Home News Updates 83% of parents in India wish they had more time to read to their children: survey

83% of parents in India wish they had more time to read to their children: survey

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Nearly two thirds of the parents in India, much like their global counterparts, prefer to read their children books they enjoyed in their own childhood, rather than choosing newer titles, according to new research from Oxford University Press (OUP). The survey gathered the views of 4,000 parents across the UK, Australia, Hong Kong, China and India (with 1000 each) and then India was separate with just under 137 responses. It forms part of OUP’s second annual Gift of Words campaign, which aims to encourage parents, family, and friends to celebrate and share the power of language and reading, especially following a second year of disruption to education.

When asked what their favourite book or author was to read to their child, parents named classic stories from Enid Blyton and J.K Rowling’s Harry Potter series. The results included Panchatantra fable series at6, Enid Blyton at 10 and Harry Potter at 10.

The research also revealed the power of reading in helping young people to make sense of the world around them. More than 75% parents surveyed in India, see reading to their child as an opportunity to discuss difficult or sensitive topics with them and 85% look for books that teach their child about wider society or have a meaningful message at their heart.

Globally, almost four in 10 (37%) parents said that they did not know how to find out what the latest books are, and almost half (47%) prefer to re-read books to their child, rather than look for something new. It isn’t just parents who favour familiar books: six in 10 (56%) said their children preferred them to revisit the same books at story time, and half (48%) of those whose children read independently said their children prefer to re-read books to themselves. The parents surveyed in India reflected a similar sentiment. However, over 70% of these parents preferred reading physical books to their children rather than audio books or websites.

Nigel Portwood, CEO of Oxford University Press said: ‘We all recognize the importance of reading and the positive impact it can have on a child during key development years. It provides an opportunity to bond with family, while also opening people’s eyes to new worlds and ideas. It is wonderful that family favourites continue to be loved and enjoyed by parents and children alike. However, reading is also a valuable tool for helping young people to understand current and future societal issues. It’s clear that more must be done to support parents in accessing materials for reading at home—including helping them to identify new titles that they can read alongside family favourites—to ensure that all children experience the benefits that reading has to offer.’

Sumanta Datta, Managing Director of Oxford University Press India (OUPI), further added, “Reading is considered an important life skill, one that extends beyond enhancing vocabulary or improving the child’s grammar. Books serve as a child’s window to the world, allowing them to explore and discover the nuances of society and culture. However, the gaps in expected reading levels have become wider as a result of the pandemic. We at OUP are committed through our products and book titles to aide parents, teachers and children, overcome challenges and inculcate an inherent love for reading. We hope to encourage children as they embark on their journey of becoming life-long readers and reap its innumerable benefits.”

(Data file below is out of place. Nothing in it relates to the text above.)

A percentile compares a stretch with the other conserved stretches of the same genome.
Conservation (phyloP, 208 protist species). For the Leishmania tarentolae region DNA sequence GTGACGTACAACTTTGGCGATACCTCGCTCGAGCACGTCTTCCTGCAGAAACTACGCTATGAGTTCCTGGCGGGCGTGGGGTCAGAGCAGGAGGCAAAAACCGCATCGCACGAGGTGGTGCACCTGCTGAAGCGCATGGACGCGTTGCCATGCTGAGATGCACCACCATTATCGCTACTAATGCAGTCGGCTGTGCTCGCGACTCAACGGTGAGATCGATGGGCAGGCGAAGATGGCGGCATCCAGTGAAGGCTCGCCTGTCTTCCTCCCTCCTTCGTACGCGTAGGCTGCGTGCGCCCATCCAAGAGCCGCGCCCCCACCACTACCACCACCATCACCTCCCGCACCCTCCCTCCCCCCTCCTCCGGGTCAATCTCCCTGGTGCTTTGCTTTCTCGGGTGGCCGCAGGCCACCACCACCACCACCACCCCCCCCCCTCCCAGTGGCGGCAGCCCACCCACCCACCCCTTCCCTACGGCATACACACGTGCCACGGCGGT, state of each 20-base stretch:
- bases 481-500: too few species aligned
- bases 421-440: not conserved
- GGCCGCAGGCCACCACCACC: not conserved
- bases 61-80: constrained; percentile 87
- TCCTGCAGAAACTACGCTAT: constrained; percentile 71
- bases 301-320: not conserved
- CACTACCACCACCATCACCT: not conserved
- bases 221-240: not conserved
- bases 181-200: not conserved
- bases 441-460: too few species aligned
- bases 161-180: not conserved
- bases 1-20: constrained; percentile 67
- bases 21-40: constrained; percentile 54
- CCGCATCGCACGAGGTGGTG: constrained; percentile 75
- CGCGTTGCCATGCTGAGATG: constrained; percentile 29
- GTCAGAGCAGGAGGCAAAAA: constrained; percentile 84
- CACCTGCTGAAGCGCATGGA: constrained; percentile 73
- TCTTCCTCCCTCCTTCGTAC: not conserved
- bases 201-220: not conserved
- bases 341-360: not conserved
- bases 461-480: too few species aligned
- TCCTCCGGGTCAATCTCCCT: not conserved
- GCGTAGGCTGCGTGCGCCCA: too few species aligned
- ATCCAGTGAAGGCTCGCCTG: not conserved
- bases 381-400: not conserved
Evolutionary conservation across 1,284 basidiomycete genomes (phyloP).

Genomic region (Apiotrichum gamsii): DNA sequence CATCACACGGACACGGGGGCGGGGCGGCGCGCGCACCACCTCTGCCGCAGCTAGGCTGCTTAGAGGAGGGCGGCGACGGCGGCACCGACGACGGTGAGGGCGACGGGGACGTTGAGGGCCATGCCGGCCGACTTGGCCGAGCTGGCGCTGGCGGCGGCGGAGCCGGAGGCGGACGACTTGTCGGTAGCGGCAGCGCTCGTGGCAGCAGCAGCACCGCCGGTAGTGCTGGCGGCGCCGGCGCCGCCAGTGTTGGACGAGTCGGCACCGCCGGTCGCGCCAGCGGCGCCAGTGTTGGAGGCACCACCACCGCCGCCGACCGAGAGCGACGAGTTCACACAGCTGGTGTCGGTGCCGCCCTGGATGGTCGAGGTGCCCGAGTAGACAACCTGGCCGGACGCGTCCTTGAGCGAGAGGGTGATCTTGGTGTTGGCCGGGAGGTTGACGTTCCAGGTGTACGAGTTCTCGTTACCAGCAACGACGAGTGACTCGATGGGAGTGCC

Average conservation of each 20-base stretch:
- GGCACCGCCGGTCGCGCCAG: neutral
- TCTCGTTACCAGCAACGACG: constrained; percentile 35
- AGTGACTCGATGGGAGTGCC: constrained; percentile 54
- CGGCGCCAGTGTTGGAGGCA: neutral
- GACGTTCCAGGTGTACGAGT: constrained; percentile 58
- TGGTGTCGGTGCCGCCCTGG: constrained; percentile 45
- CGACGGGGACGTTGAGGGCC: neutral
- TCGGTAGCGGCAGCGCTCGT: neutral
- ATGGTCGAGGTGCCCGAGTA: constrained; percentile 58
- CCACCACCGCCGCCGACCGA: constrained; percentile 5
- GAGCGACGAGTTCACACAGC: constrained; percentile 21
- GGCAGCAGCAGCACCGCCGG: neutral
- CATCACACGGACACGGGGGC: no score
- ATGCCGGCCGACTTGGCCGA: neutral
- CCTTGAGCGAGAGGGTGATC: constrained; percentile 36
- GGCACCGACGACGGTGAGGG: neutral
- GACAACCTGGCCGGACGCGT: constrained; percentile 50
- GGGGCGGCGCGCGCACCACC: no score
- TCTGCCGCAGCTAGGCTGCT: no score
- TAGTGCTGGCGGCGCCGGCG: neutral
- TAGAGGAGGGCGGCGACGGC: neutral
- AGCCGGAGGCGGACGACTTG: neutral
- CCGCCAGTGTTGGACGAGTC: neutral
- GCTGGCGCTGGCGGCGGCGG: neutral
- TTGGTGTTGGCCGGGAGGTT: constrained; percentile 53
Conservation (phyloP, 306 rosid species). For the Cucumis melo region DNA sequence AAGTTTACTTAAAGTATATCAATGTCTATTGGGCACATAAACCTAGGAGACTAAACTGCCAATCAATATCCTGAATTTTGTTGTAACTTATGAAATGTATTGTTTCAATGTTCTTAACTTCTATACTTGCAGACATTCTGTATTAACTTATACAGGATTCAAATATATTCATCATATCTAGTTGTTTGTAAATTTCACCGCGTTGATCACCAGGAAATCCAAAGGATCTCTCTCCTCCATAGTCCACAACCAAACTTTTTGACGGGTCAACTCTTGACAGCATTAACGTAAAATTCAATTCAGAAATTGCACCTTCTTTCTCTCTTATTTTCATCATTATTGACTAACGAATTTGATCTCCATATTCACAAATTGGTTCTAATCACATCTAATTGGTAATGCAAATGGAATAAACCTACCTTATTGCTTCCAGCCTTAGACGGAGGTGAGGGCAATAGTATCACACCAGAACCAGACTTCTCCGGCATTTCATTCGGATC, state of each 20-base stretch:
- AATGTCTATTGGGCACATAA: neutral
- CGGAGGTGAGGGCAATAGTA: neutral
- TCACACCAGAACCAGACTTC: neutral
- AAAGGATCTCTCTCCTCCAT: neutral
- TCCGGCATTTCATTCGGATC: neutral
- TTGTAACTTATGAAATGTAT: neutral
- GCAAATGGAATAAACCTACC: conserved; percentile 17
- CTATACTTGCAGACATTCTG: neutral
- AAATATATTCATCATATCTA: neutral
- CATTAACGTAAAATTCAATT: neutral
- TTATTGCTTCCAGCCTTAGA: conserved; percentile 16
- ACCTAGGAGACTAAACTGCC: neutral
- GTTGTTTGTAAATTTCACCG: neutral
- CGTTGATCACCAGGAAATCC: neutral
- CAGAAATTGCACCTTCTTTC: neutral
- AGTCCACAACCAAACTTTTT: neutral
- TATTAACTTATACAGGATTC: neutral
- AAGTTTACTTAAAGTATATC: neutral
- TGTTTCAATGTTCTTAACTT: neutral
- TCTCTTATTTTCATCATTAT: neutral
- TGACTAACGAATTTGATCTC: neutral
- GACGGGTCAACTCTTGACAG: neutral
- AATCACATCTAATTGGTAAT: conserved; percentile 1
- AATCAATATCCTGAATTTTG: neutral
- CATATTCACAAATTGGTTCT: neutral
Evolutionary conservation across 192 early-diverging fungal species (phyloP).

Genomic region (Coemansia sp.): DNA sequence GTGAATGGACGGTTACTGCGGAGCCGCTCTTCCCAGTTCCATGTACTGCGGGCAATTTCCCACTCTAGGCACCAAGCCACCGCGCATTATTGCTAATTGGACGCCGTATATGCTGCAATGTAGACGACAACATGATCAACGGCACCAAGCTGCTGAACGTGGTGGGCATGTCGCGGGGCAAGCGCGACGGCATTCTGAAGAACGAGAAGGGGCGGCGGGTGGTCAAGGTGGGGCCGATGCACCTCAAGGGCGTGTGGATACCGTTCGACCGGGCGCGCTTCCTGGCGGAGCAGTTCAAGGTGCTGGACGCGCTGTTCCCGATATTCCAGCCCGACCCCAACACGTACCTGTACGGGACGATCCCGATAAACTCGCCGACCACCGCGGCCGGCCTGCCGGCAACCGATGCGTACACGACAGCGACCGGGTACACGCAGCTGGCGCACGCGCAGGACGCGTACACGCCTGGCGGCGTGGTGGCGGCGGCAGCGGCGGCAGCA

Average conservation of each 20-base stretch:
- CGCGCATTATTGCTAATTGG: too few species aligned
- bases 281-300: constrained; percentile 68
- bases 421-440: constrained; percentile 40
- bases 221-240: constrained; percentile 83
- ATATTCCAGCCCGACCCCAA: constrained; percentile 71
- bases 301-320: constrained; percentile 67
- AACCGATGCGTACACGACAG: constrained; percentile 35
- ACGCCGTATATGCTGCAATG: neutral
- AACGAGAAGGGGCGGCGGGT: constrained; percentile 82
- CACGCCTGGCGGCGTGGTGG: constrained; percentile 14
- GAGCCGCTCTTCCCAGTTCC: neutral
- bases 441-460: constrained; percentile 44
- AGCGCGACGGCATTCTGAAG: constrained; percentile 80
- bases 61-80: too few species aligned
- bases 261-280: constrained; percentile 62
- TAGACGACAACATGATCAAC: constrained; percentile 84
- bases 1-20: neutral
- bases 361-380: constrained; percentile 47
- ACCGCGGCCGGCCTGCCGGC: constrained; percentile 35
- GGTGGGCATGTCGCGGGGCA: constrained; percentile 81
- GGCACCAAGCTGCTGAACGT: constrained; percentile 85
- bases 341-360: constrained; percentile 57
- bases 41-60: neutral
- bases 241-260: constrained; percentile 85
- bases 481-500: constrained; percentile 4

Other key insights from the research include:

  • The top three reasons parents cited for reading to their child were building a love for learning and reading, improving literacy and vocabulary, and developing communication skills.
  • 78% of parents surveyed in India said that reading to their child helps them to bond and connect, and 83% wish they had more time to read to their child. Both these results were significantly higher than their global counterparts, highlighting the importance placed by Indian parents on building strong reading habits for their children.
  • Similar to their global counterparts, parents surveyed in India cited the lack of sufficient support materials for reading at home (10%) as a reason that they don’t read to their child. While nearly 14% stated that the they didn’t know how to find out about the latest books.
  • 50% of the parents surveyed in India stated that reading for school discourages their children from reading for pleasure.

Book recommendations

OUP has put together a list of books that it recommends to parents, to help their children learn about wider society. Topics include diversity, acceptance, celebrating what makes individuals unique, friendship, caring for the environment, homelessness, love, and loss.

  • The Pirate Mums – Jodie Lancet-Grant
  • The Perfect Fit – Naomi and James Jones
  • Stella and the Seagull – Georgina Stevens
  • A Song in the Mist – Corrinne Averiss
  • Everybody Has Feelings – Jon Burgerman
  • Max Takes a Stand – Tim Allman
  • The Soup Movement – Ben Davis
  • Bear Shaped – Dawn Coulter-Cruttenden
  • Everybody Worries – Jon Burgerman
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